7 questions you need to ask when choosing a software developer

Some businesses feel out of their depth when commissioning bespoke software. Michael Hawthornwaite shares 7 crucial questions you need to ask a developer before signing the cheque.

14th January 2009 at 6:32 pm

Choosing appropriate computer software can be a daunting task for many business owners.

Some businesses choose to purchase off-the-shelf packages but many see the advantages in commissioning bespoke software that hs been specifically designed to accommodate their needs.
In an era so technologically advanced, many can feel out of their depth when deciding on software that will benefit their business.

Here are 7 questions decision makers in business should ask when sourcing a software developer, to avoid any of the pitfalls.

1) Will the software work on your existing hardware and operating systems?

It is vital to ensure your current hardware will be compatible with the newly designed software.  Discovering that you need to buy a server, new PCs or an upgrade for your operating system is an expense that could have been avoided.

2) Who will own the Intellectual Property (IP) of the finished system?

In order to avoid problems in the future, find out if you will have exclusive rights to the software system that has been created.  If your business will own the IP, ask if there are any third party components that will be used that you will not own. You may be left facing further unnecessary charges for future software use and your competitors could benefit from software you paid to be developed.

3) What programming technologies will they use, and why?

It’s not uncommon for some software developers to only work with technologies they prefer using.  Ensure the developer is using programming languages that are appropriate for your project and ask them to explain the reasons why they are best suited to increasing efficiencies for your business.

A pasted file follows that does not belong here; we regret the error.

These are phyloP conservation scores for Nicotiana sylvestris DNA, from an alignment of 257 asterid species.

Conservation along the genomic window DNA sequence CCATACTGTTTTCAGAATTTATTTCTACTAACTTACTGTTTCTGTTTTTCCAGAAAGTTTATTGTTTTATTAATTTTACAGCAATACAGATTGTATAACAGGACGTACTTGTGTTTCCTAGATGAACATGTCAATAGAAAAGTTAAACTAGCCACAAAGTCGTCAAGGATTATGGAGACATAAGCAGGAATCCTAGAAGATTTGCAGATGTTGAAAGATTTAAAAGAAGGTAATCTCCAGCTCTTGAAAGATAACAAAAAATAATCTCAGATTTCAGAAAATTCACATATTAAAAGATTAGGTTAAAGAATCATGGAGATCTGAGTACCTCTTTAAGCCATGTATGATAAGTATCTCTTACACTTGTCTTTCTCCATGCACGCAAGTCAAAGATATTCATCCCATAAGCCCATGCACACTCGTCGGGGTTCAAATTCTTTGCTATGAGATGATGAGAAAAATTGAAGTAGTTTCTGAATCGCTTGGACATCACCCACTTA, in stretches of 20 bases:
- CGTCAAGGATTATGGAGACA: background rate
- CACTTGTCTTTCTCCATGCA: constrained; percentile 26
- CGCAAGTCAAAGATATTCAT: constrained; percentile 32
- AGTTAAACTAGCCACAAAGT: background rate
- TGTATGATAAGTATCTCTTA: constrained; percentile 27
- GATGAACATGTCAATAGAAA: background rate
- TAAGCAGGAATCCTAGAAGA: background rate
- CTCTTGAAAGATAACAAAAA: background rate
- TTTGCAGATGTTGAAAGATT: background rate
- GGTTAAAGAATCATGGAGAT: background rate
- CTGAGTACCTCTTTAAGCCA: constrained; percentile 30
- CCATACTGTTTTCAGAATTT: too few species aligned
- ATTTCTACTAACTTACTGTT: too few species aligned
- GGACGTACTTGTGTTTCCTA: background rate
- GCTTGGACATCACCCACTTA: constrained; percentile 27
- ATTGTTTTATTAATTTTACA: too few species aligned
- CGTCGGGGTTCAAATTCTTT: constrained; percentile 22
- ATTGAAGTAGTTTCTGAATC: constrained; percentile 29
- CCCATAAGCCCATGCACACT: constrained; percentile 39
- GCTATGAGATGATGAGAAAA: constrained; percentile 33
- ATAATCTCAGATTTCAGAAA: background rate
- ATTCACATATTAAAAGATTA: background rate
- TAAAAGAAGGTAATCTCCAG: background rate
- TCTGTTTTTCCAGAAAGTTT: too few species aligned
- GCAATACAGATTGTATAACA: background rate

4) What are the ongoing costs for the system?

Ongoing costs for the system could include things such as hosting, licenses and maintenance.  All costs should be outlined in an agreement prior to the system being built to avoid any surprise costs further down the line.

5) Does the developer have a snagging period?

Systems can experience the odd glitch when they go live.  Developers should allow for a certain period of time after the system goes live to rectify any problems free of charge.  Agree this with them before the software is developed.  Time periods may vary depending on the size of the project but a reasonable amount to request is between one and three months.  Obviously try and negotiate the longest period you can.

6) What are their response times to emergency situations?

It’s essential that you are fully aware from the outset how quickly the software company can respond should something go wrong with the system.  More importantly, find out what the company classes as an emergency.

7) Is it possible to develop the software further in the future?

Discuss the plans you have for your business going forward with your software developer in your initial meetings.  You need to ensure they are capable of providing software that will not only be sufficient for your current needs but will be compatible with future growth. It may be far more cost effective to look at the longer term, than have to create new software further down the line when your needs change.

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Michael Hawthornthwaite is Managing Director of Acid Computer Services. Acid provides bespoke software, database and web application solutions to UK and worldwide businesses and specialises in customer relationship management (CRM) and data management software. http://www.acidcs.co.uk

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